To be found guilty of stalking, it must be proven that a person “(1) willfully and maliciously engages in a knowing pattern of conduct or series of acts over a period of time directed at a specific person which seriously alarms or annoys that person and would cause a reasonable person to suffer substantial emotional distress, and (2) makes a threat with intent to place the person in imminent fear of death or bodily injury.” …

On appeal, the defendant argues that there was insufficient evidence to prove: that his Facebook posts were “directed at” either alleged victim; that he indicated an intent to physically threaten either of the officers; that the officers’ fear was reasonable; and that he intended to communicate a threat of bodily injury. He further argues that his Facebook posts were constitutionally protected speech and that the judge erred in failing to instruct the jury on “true threats.”

In denying the defendant’s motion for a required finding of not guilty, the judge ruled that “there was clear evidence to establish that these were true threats rather than protected speech under the First Amendment,” and, therefore, there was sufficient evidence to allow a jury to determine each element of the stalking statute was met.

Discussion. … We conclude that the statements made by the defendant that were the basis for his convictions were constitutionally protected speech, and therefore could not be the basis for conviction. “[R]emarks about a local public official constituted political speech and were at the core of the speech that the First Amendment to the United States Constitution protects.” …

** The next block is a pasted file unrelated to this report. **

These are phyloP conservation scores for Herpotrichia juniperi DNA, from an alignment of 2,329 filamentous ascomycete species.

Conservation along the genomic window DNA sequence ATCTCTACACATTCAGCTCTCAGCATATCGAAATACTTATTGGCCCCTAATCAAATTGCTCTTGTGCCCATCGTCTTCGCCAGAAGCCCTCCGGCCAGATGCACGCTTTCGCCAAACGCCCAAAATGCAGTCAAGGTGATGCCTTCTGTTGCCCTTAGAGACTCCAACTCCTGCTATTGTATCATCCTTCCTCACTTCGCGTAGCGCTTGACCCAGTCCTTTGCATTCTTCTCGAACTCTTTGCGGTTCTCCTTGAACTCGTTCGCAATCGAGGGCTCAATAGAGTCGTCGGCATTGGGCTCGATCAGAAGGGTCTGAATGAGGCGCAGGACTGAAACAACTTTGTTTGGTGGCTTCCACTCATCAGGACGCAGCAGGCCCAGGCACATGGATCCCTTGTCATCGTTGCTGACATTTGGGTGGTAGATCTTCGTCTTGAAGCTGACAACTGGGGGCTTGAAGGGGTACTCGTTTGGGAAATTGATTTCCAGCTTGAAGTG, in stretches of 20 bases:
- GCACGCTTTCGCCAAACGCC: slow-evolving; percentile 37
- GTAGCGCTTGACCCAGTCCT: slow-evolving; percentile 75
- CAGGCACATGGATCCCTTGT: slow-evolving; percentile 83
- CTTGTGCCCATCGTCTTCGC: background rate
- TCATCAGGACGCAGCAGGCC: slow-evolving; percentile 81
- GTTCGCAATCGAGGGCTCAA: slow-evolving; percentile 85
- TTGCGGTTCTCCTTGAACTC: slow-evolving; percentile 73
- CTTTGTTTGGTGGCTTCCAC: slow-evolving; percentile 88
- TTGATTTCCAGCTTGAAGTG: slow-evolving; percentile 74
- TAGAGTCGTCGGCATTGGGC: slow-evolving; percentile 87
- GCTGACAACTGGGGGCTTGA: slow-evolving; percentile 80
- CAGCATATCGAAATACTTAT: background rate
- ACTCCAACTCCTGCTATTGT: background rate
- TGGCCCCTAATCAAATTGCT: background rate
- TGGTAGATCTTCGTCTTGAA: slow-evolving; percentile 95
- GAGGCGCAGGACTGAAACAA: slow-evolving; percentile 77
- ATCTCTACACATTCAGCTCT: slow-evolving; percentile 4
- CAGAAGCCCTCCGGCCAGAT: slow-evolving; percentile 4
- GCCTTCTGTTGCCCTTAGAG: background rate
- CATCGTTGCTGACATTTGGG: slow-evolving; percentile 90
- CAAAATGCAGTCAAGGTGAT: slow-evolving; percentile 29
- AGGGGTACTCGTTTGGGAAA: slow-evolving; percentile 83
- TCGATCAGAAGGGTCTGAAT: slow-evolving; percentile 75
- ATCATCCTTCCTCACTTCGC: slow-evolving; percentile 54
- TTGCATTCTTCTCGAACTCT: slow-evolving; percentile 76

“Nevertheless, ‘certain well-defined and narrowly limited classes of speech,'” do not receive constitutional protection, including “true threats.” Comparing the definition of a true threat to the threat component of the stalking statute, we conclude that any verbal or written communication that qualifies as a threat as defined in the statute is also a true threat, and therefore is not entitled to protection under the First Amendment.

“‘True threats’ encompass those statements where the speaker means to communicate a serious expression of an intent to commit an act of unlawful violence to a particular individual or group of individuals. … The speaker need not actually intend to carry out the threat. Rather, a prohibition on true threats ‘protect[s] individuals from the fear of violence’ and ‘from the disruption that fear engenders,’ in addition to protecting people ‘from the possibility that the threatened violence will occur.'” This class of unprotected speech was developed “to help distinguish between words that literally threaten but have an expressive purpose such as political hyperbole, and words that are intended to place the target of the threat in fear, whether the threat is veiled or explicit.” … “The assessment whether the defendant made a threat is not confined to a technical analysis of the precise words uttered. Rather, the jury may consider the context in which the allegedly threatening statement was made and all of the surrounding circumstances.” …